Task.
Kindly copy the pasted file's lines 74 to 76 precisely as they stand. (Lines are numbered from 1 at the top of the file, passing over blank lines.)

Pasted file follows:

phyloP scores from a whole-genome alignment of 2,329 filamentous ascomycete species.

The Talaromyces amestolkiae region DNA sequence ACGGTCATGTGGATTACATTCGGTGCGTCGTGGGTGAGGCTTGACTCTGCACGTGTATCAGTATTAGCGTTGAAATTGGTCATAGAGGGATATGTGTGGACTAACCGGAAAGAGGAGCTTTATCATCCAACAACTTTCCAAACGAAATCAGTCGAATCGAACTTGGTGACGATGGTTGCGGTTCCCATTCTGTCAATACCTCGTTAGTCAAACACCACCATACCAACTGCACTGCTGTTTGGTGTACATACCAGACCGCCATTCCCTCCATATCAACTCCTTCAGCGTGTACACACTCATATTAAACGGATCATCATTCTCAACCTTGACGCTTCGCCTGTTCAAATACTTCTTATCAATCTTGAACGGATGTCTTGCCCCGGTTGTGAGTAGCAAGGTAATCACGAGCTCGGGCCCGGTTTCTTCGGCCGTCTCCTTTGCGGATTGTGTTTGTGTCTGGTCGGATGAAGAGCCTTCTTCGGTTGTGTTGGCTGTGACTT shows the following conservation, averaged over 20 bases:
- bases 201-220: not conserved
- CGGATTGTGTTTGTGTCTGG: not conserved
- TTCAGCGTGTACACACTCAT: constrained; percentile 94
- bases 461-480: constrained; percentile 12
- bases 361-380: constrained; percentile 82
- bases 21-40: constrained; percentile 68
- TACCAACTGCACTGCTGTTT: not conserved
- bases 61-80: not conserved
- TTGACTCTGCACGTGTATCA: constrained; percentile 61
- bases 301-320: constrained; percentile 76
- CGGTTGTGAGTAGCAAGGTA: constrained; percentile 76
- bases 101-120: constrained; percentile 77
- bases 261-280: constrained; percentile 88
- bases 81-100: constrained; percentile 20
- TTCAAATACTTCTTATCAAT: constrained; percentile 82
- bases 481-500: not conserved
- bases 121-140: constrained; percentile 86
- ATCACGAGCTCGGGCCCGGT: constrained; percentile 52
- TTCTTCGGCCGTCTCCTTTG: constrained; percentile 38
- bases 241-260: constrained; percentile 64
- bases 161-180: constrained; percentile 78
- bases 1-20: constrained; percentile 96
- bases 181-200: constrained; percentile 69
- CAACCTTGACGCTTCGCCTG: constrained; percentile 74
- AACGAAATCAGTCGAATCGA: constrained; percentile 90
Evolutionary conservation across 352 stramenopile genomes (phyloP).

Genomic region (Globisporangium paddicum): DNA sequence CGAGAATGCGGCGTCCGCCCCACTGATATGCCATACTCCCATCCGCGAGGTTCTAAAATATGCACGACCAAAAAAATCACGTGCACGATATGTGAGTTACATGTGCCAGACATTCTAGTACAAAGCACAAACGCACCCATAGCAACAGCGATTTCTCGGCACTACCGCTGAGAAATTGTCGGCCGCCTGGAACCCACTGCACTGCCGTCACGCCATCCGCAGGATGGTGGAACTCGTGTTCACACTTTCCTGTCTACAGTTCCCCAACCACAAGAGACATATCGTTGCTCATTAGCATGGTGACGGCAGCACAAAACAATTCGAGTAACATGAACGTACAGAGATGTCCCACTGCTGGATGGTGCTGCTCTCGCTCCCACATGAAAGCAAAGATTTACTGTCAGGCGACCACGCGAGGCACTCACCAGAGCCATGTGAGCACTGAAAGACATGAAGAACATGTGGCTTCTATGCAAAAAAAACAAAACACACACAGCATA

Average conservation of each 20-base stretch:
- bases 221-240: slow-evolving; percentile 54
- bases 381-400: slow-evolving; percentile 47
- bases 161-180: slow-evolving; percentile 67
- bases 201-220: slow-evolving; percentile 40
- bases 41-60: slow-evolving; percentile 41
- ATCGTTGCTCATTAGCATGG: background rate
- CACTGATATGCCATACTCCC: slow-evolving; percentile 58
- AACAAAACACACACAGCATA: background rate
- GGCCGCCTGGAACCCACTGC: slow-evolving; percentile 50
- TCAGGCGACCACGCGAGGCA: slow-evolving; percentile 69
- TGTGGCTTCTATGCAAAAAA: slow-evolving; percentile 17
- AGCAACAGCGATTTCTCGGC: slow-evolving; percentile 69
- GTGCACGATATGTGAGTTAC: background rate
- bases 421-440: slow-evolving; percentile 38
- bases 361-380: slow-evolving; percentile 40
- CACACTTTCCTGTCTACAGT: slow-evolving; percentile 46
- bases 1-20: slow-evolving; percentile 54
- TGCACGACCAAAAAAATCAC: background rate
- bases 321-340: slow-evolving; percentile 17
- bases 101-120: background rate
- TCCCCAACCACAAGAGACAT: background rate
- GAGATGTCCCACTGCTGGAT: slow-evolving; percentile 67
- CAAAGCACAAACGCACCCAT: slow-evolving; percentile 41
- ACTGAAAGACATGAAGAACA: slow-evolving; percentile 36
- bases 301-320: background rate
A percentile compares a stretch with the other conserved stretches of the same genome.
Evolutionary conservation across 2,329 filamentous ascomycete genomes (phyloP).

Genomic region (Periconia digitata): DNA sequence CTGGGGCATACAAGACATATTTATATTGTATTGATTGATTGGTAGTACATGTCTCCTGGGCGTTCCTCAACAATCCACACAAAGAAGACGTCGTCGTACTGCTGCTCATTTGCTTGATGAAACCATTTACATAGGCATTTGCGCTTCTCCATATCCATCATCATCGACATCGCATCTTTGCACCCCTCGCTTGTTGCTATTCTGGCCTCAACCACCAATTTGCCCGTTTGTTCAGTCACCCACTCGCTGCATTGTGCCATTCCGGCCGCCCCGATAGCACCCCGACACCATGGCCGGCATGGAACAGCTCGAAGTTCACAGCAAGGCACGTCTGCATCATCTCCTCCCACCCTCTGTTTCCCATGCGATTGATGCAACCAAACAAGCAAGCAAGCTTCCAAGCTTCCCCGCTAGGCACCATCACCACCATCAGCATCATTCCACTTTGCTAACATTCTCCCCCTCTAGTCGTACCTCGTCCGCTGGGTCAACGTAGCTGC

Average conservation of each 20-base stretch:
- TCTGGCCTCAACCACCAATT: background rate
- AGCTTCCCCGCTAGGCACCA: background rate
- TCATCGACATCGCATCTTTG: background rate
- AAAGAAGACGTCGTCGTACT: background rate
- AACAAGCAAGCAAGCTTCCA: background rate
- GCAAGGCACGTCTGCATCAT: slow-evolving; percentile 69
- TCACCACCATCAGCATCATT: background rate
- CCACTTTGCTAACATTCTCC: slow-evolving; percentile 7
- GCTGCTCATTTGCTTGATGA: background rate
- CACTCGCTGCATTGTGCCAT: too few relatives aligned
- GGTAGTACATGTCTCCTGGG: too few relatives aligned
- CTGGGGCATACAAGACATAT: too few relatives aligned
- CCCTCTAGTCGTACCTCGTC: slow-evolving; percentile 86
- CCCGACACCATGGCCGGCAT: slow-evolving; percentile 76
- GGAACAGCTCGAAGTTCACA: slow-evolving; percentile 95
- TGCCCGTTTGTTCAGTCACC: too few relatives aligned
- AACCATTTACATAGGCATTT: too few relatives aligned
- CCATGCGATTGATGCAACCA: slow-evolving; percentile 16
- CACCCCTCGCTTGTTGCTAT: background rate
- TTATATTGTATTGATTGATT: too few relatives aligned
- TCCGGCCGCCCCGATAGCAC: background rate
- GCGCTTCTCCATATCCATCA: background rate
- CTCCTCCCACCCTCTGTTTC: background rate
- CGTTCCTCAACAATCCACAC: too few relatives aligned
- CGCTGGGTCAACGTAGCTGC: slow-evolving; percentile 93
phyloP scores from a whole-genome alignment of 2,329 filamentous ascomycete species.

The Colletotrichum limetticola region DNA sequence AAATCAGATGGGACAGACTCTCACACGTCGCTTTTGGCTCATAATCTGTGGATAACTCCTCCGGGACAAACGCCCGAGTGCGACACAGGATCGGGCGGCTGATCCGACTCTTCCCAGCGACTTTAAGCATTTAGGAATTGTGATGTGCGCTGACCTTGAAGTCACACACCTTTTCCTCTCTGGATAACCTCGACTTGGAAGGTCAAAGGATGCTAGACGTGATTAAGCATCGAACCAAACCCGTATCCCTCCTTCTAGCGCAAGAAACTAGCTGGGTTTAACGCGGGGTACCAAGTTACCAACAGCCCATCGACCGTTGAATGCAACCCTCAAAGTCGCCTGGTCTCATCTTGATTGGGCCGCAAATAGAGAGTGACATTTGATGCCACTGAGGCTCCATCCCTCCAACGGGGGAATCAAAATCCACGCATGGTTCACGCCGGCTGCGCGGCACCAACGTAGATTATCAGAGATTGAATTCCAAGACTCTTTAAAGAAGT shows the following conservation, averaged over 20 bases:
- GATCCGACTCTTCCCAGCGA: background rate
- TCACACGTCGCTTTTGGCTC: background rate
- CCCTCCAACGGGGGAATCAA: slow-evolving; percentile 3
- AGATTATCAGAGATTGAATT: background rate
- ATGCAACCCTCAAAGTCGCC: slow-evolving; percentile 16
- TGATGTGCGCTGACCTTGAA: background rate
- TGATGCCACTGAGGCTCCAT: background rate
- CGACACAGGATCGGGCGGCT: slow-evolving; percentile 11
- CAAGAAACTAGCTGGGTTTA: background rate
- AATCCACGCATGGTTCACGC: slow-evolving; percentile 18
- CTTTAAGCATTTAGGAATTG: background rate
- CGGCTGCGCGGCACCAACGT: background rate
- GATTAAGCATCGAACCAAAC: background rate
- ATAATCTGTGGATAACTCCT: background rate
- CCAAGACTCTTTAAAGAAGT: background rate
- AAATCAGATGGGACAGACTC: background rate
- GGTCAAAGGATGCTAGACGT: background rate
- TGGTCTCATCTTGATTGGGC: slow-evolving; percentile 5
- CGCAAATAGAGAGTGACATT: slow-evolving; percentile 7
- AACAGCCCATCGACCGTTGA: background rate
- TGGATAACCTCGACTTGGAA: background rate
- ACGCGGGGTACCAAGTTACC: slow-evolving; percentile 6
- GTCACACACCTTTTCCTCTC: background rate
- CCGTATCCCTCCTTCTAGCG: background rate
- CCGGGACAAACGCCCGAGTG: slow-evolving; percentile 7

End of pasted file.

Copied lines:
- GGAACAGCTCGAAGTTCACA: slow-evolving; percentile 95
- TGCCCGTTTGTTCAGTCACC: too few relatives aligned
- AACCATTTACATAGGCATTT: too few relatives aligned